Introduction: An issue that is seldom seen in the literature relates the detailed relationship of the splenic flexure (SF) and the spleen-both carefully examined-with a prospective approach in patients undergoing computer tomography (CT) scan. Materials and methods: SF localization has been searched and examined in 120 consecutive CT scans. Several different variables (age, gender, BMI, indication of CT scan, etc.) have been considered. In cooperation with the Radiology Division, we brought to completion a dedicated topographic outline, with the purpose of providing a detailed classification for SF localization. Results: The SF lies, in 52% of cases, in what we called the inferior (I) position, below the spleen. Other categories of our classification were anterior (A) and posterior (P) positions, which were found respectively in 42% and 8% of analyzed cases. Considering all the variables given, we did not find any significant statistical correlation (p > 0.05). Conclusions: This study was carried out to classify types of SF in terms of its positional relationship with the spleen. We investigated 120 CT scans and classified the SF into three types, according to its localization: inferior (I), anterior (A), and posterior (P) types. A better understanding of the anatomic variability in SF may be useful for minimizing complications and performing an accurate surgical dissection.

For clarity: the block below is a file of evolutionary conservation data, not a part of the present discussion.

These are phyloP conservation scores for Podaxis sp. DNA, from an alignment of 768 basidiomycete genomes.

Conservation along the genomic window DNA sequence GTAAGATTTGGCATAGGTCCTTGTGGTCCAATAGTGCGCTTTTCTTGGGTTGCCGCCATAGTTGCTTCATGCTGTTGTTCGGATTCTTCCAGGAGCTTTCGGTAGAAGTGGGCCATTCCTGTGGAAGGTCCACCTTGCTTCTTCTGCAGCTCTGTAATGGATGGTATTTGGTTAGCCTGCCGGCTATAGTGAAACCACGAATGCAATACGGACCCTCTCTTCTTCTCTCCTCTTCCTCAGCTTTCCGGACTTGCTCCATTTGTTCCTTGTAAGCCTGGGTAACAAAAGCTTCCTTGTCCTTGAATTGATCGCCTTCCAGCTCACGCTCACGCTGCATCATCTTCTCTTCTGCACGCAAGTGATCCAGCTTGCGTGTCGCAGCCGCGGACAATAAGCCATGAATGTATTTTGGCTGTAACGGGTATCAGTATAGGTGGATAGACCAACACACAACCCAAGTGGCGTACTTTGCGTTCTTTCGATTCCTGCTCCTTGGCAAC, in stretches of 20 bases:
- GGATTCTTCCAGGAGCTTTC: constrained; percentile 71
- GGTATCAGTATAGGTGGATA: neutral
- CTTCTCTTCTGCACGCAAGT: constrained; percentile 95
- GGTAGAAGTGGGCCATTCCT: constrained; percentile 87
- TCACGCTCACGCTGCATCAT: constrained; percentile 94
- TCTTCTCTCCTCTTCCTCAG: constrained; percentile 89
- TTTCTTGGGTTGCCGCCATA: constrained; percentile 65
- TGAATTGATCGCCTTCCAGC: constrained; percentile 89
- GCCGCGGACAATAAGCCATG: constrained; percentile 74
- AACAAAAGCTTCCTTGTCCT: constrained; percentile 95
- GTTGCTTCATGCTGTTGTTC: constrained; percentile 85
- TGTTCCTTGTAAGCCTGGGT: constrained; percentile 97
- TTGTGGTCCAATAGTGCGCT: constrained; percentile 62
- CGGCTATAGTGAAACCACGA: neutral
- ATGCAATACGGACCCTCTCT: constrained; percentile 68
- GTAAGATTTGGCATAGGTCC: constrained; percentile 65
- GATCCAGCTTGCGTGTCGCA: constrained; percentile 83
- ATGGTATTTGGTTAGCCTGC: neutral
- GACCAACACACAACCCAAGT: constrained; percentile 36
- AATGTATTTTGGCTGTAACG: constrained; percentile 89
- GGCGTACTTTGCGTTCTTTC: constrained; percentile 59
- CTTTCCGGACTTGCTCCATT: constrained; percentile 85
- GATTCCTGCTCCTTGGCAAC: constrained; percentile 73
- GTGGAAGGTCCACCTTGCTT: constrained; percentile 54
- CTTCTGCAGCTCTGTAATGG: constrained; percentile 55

Topographical Variations between Splenic Flexure and Spleen: A Study with CT Image-Based Reconstruction

Lavazza, Matteo;Pappalardo, Vincenzo;Inversini, Davide;Mangini, Monica;Ierardi, Anna Maria;Carrafiello, Gianpaolo;Dionigi, Gianlorenzo
2017-01-01

Abstract

Introduction: An issue that is seldom seen in the literature relates the detailed relationship of the splenic flexure (SF) and the spleen-both carefully examined-with a prospective approach in patients undergoing computer tomography (CT) scan. Materials and methods: SF localization has been searched and examined in 120 consecutive CT scans. Several different variables (age, gender, BMI, indication of CT scan, etc.) have been considered. In cooperation with the Radiology Division, we brought to completion a dedicated topographic outline, with the purpose of providing a detailed classification for SF localization. Results: The SF lies, in 52% of cases, in what we called the inferior (I) position, below the spleen. Other categories of our classification were anterior (A) and posterior (P) positions, which were found respectively in 42% and 8% of analyzed cases. Considering all the variables given, we did not find any significant statistical correlation (p > 0.05). Conclusions: This study was carried out to classify types of SF in terms of its positional relationship with the spleen. We investigated 120 CT scans and classified the SF into three types, according to its localization: inferior (I), anterior (A), and posterior (P) types. A better understanding of the anatomic variability in SF may be useful for minimizing complications and performing an accurate surgical dissection.
Adult; Aged; Aged, 80 and over; Female; Humans; Male; Middle Aged; Prospective Studies; Spleen; Tomography, X-Ray Computed
Lavazza, Matteo; Rausei, Stefano; Pappalardo, Vincenzo; Inversini, Davide; Mangini, Monica; Ierardi, Anna Maria; Anuwong, Angkoon; Kim, Hoon Yub; Carrafiello, Gianpaolo; Dionigi, Gianlorenzo
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Utilizza questo identificativo per citare o creare un link a questo documento: https://hdl.handle.net/11383/2129633
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